Established on 16 May 1972, the International Monetary Market is part of the Chicago Mercantile Exchange. As one of the exchange's three main divisions, the International Monetary Market is primarily involved with the futures contract market for the United States. Providing brokers and investors with options on futures, it focuses mainly 90-day U.S. Treasury bills and Eurodollar time deposits, but also offers other types of futures contract options. The forum is the second largest in the world next to the Eurex exchange, making it one of the world's largest markets for derivatives.
After the establishment of the Chicago Mercantile Exchange in 1919, the market for futures contracts grew heavily over the next few decades. This prompted increased standardization and the creation of a federal agency to oversee the exchange, the Commodity Futures Trading Commission. Futures contracts within the exchange were soon placed into specific date and quantity packages within their derivative form. Certain requirements on margin and obligatory rules were put into place. Guaranteed prices were commonplace, creating a market that could hedge against unseen events such as foreign political upheaval that affect exchange rates.
During the Nixon administration, the dollar became heavily devalued with the move from the gold standard. In addition, foreign markets were destabilized from fluctuation in exchange rates and monetary practices around the world. This was the final straw for investors interested in hedging against untimely losses from market fluctuations, especially for large financial institutions. This caused the creation of the International Monetary Market, which focused on securing prices on commodities within the United States and other nations, particularly grains, lumber and precious metals.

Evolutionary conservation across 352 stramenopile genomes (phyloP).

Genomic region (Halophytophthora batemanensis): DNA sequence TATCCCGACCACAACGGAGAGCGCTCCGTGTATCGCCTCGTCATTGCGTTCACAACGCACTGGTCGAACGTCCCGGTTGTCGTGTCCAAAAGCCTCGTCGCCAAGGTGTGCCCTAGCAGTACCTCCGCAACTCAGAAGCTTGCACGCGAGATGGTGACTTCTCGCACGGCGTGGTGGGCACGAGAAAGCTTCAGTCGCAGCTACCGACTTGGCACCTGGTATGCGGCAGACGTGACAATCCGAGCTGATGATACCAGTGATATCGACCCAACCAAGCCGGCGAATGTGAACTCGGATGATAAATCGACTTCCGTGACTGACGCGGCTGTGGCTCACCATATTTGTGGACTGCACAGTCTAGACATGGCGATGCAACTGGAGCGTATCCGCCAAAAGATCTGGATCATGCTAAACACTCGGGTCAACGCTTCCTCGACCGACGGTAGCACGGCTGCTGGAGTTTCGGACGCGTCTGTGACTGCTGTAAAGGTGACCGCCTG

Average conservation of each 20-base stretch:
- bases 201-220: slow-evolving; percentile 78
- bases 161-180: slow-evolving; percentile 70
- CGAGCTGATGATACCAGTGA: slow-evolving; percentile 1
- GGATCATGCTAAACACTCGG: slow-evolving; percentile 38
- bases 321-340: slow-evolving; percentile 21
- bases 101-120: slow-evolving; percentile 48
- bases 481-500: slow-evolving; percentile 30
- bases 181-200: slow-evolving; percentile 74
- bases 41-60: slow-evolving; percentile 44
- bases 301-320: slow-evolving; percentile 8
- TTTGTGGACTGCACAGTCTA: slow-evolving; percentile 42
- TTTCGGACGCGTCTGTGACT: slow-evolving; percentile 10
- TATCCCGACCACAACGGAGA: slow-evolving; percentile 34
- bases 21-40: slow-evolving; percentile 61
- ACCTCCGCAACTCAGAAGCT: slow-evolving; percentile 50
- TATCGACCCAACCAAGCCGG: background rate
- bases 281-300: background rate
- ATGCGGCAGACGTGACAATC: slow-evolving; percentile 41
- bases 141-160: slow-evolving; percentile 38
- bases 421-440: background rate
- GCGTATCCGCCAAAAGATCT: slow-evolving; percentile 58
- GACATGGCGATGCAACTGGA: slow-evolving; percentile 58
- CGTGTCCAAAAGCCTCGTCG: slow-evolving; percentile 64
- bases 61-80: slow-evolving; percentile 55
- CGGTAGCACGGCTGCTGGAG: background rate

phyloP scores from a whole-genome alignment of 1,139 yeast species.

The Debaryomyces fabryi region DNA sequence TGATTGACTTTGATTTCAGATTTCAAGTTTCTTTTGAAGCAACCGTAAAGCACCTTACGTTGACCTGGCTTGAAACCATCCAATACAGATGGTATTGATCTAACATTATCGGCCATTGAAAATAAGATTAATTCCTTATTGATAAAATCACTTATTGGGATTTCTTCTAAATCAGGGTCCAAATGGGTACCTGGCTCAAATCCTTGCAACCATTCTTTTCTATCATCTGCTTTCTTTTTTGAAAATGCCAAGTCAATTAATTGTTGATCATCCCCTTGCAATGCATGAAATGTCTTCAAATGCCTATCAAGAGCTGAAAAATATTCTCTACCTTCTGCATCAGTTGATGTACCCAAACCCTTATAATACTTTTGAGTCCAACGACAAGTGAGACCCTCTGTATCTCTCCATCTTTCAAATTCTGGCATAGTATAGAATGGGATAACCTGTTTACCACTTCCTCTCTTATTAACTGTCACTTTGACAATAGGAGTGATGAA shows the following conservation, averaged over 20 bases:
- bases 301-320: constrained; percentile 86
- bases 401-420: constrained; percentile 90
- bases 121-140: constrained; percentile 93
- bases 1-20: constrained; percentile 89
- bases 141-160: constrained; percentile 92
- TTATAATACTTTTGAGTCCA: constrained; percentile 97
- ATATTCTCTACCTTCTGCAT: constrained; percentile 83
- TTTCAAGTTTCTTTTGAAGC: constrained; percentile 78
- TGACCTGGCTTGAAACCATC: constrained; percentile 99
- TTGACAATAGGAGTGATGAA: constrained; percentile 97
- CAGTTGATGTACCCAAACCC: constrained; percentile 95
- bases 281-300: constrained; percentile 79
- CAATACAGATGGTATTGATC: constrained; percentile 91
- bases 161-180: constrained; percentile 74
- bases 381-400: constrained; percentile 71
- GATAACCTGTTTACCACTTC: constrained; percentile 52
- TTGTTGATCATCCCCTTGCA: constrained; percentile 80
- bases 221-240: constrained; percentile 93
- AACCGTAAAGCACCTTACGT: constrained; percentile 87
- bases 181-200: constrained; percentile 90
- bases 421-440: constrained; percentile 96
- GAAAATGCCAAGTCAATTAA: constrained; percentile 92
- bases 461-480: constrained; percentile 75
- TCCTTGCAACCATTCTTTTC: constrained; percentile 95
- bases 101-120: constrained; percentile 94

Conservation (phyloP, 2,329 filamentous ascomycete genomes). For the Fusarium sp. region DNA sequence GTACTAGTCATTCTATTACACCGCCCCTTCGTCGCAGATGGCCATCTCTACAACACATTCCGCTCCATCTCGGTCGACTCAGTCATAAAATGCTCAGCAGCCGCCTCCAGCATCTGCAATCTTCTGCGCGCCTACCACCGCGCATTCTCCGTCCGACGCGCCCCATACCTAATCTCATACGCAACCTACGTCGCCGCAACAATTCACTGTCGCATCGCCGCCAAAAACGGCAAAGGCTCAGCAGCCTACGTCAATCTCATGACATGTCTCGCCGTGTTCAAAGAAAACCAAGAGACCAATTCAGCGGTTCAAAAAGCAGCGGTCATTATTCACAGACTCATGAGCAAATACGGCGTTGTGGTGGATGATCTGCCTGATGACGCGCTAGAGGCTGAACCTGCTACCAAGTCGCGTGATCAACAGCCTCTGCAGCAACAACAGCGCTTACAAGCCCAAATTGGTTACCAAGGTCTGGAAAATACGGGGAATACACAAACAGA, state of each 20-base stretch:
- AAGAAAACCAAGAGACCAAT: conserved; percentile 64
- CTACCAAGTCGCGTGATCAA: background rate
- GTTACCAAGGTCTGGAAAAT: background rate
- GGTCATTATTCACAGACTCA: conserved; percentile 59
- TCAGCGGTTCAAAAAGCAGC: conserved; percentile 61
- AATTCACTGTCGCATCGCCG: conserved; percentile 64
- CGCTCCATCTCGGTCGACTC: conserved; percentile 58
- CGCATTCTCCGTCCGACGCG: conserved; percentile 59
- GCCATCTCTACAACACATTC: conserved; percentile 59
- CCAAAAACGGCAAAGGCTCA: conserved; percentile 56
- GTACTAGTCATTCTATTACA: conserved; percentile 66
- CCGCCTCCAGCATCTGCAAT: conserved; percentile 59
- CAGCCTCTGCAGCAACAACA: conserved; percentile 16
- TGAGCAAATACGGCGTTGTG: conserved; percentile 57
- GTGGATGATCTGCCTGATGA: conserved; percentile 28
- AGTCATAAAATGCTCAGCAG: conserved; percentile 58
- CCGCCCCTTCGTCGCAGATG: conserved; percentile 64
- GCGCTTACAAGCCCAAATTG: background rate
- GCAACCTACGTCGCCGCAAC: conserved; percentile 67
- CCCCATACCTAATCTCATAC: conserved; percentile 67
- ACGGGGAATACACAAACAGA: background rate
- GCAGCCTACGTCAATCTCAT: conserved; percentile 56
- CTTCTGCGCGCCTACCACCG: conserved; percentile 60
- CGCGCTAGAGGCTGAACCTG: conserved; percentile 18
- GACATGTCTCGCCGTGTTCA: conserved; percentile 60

Investors and speculators deal with the International Monetary Market for a variety of reasons. The primary concern most people have is the fact that the prices of future securities can be very volatile. By establishing a system of guaranteed options, investors can hedge against extremes in the market. For example, a corn farmer will deliver a specific amount of corn on a particular date. By establishing the price for this corn ahead of time, the farmer can hedge against a potential loss in profit from excessive production by competition.
Three types of investors deal in futures contracts in the International Monetary Market: hedgers, speculators and scalpers. Hedgers purchase the underlying security and use futures contracts to prevent an unwanted fluctuation. Speculators invest in the futures with the goal of profiting from the rise or fall of the commodity price. Scalpers simply buy and sell the contracts on the actual floor of the exchange with the plan to resell to both hedgers and speculators.